Star Trek: The Next Generation
Air date: 3/29/1993
Written by Morgan Gendel
Directed by Cliff Bole
Review by Jamahl Epsicokhan
High Concept 101: Die Hard on the Enterprise!
Actually, that's a pretty good one, and the setup is appealing: The Enterprise is vacated by the entire crew in order to make way for a baryon sweep, during which some bad guys posing as technicians try to steal trilithium resin from the warp core. Picard ends up as the only person on board (because he went back for his saddle, of all things) and becomes the starship's last line of defense. He must sneak around the ship and stop them from getting away with the resin, which in the wrong hands could be made into a weapon, exclamation mark!
I really like the idea of the baryon sweep as this slowly moving, deadly, implacable force that gives the story its ticking clock while also decreasing the real estate available for the cat-and-mouse games. So you have an action premise that seems like it would be reasonably adaptable to the decks of the Enterprise, you have Picard taking up arms (look, a crossbow, with poisonous — but not deadly poisonous — arrow tips!), and you have an amusing (if disposable) subplot aboard the planet where Data takes up the activity of small talk and ends up in a small-talk duel with chatty Commander Hutchinson (David Spielberg). What's not to like?
Well, some of the execution, unfortunately. The plot holds together fine, but "Starship Mine" is a pale imitation of Die Hard (and, honestly, how couldn't it be?) and suffers from some hacky moments and a weak villain in the bland Kelsey (Marie Marshall). There's a scene where Picard and Kelsey trade barbs over their communicators, and it's here where the riffs on Die Hard become (1) glaringly obvious and (2) a liability — because "Starship Mine" suffers when it makes us think of similar, better scenes in Die Hard. There's also the problem that an action premise like this feels watered-down when Picard has to be in a constant state of tempered restraint in his response; Star Trek has an inherently non-violent philosophy, which is kind of counterproductive to thwarting bad guys in this sort of plot. And the fairly laughable final fistfight in Ten-Forward suffers in no small part because of an especially atonal Jay Chattaway score (albeit one typical for this period of the TNG era). If ever a sequence needed to be carried by music (and isn't), it's this one — because the stunts sure aren't much to speak of.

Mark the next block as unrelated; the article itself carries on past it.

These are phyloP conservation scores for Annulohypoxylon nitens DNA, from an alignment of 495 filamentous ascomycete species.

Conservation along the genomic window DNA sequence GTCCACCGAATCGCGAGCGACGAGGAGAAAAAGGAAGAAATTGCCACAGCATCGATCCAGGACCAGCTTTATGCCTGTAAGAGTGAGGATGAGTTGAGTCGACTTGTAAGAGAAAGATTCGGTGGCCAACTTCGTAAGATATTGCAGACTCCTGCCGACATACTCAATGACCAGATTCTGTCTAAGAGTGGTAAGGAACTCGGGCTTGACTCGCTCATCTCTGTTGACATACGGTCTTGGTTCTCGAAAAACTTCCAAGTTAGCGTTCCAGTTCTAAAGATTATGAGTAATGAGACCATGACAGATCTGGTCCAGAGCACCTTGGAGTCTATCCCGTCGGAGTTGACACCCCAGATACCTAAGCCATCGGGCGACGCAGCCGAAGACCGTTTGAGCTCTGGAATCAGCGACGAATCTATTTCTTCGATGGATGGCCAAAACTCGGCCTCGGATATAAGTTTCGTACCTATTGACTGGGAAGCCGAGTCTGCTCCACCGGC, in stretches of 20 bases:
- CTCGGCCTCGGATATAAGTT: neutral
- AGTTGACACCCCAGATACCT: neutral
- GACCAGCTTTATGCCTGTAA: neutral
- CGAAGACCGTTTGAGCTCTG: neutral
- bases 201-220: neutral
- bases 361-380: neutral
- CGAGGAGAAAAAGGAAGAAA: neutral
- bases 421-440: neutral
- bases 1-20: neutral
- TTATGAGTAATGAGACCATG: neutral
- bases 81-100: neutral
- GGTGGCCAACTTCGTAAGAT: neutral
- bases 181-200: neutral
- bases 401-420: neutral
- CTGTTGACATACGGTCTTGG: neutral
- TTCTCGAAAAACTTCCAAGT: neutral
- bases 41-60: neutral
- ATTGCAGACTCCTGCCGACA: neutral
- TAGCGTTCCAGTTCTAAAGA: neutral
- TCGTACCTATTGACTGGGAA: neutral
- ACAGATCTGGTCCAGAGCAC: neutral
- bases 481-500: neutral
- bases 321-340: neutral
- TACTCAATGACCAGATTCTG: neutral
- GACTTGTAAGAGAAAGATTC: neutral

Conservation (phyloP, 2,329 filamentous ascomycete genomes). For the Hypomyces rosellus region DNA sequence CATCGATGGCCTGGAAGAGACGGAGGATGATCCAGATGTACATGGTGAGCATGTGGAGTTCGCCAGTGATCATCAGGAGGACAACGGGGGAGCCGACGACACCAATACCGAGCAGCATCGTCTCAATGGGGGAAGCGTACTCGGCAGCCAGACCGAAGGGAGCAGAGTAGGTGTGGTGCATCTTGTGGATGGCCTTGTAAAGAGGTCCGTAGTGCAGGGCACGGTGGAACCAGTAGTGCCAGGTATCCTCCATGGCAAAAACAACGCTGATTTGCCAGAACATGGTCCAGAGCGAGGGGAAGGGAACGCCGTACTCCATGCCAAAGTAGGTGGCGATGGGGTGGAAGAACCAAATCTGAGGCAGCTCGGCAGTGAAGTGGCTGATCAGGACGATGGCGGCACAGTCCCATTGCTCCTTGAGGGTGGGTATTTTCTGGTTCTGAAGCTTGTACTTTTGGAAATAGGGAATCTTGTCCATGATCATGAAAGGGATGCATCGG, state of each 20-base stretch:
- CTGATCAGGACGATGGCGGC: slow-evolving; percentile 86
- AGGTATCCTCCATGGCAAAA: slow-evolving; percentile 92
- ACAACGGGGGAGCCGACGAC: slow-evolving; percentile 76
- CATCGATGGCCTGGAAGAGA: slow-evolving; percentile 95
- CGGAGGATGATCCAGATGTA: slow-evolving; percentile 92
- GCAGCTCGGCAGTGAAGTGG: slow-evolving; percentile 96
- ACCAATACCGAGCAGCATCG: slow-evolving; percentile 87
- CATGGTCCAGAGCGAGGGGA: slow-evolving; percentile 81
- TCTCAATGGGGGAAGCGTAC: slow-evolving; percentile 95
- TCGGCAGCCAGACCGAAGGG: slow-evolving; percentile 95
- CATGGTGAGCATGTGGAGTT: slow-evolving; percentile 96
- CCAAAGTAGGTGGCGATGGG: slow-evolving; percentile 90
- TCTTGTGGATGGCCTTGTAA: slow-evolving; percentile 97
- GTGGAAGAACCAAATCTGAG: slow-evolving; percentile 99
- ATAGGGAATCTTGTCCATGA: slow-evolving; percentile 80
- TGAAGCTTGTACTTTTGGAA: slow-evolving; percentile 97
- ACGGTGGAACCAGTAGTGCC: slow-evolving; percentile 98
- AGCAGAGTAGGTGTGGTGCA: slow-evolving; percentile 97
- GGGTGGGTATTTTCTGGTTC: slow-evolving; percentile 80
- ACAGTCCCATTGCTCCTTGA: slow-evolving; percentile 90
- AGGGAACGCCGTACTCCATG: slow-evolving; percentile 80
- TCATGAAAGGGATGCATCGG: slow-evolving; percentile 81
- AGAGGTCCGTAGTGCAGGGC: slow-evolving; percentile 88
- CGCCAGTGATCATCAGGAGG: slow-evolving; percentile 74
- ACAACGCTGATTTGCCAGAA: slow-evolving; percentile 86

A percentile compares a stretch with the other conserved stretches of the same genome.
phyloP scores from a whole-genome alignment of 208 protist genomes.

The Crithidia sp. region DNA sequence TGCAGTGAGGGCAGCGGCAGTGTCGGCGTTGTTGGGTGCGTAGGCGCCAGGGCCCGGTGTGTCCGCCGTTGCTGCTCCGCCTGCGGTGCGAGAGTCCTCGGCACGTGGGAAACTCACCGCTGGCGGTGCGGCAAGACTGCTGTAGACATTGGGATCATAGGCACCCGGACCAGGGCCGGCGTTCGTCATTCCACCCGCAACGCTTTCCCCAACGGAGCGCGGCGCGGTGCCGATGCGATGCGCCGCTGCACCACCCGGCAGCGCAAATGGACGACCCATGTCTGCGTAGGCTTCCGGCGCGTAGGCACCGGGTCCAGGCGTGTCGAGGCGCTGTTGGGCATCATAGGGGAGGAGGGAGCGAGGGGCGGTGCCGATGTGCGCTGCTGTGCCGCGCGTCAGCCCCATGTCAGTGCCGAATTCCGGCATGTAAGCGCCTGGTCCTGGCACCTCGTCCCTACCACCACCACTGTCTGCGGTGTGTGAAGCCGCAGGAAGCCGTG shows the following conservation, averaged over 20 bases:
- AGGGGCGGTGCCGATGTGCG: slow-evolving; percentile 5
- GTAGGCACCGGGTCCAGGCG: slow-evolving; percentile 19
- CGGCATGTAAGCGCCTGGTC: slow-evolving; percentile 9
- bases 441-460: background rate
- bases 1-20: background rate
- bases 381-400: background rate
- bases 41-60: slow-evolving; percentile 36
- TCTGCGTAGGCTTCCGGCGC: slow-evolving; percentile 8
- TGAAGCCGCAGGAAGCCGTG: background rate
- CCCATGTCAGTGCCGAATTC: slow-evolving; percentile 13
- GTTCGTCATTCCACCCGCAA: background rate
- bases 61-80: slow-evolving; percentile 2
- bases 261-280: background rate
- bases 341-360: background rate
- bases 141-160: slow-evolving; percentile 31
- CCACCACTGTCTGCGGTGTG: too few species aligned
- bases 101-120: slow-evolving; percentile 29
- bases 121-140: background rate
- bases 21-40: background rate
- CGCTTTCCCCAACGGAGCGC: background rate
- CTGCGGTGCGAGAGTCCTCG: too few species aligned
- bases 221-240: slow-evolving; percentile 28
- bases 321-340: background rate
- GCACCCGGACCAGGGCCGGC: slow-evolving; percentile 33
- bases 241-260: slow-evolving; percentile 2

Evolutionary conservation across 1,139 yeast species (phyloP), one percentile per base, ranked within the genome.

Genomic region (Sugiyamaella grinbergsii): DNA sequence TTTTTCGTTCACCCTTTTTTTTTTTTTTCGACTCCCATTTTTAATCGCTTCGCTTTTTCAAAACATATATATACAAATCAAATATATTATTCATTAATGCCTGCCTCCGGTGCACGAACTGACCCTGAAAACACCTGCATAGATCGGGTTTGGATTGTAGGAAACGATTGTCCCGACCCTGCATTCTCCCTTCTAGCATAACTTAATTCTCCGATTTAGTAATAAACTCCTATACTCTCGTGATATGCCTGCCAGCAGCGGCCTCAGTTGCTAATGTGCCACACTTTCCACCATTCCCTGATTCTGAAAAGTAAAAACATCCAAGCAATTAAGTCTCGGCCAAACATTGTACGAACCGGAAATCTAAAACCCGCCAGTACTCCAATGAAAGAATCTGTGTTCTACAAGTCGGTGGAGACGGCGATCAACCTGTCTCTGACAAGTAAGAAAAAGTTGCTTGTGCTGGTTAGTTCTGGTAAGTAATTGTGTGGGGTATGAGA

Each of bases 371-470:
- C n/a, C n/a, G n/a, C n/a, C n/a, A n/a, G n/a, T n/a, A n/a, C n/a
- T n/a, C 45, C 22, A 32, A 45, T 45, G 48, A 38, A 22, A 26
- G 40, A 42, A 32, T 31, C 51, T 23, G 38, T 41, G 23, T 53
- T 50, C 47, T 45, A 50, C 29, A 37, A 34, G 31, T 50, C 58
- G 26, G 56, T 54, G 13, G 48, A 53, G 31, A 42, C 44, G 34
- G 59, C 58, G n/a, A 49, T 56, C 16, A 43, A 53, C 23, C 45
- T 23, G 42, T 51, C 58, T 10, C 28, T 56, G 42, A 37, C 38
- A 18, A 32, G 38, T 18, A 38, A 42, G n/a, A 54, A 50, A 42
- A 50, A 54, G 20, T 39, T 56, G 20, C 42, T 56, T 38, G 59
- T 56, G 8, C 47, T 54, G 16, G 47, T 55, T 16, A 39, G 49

On the other hand, as a wind-up action toy with these built-in restraints, "Starship Mine" works about as well as it probably could've. Motormouth Hutchinson always makes me grin (and killing him in the planet-side action was clearly a wink to the audience, even if I don't think Hutch deserved it). Picard posing as barber Mr. Mott is fun. An abandoned Enterprise turns out to have a fair amount of atmosphere for playing hide-and-seek. And the final scene where Picard is reunited with his saddle shows that this story knows that "light" is the right tone here. This is a guilty pleasure that maybe could've been more fun had it been guiltier.
Footnote: Tim Russ has a small part as one of the bad guys.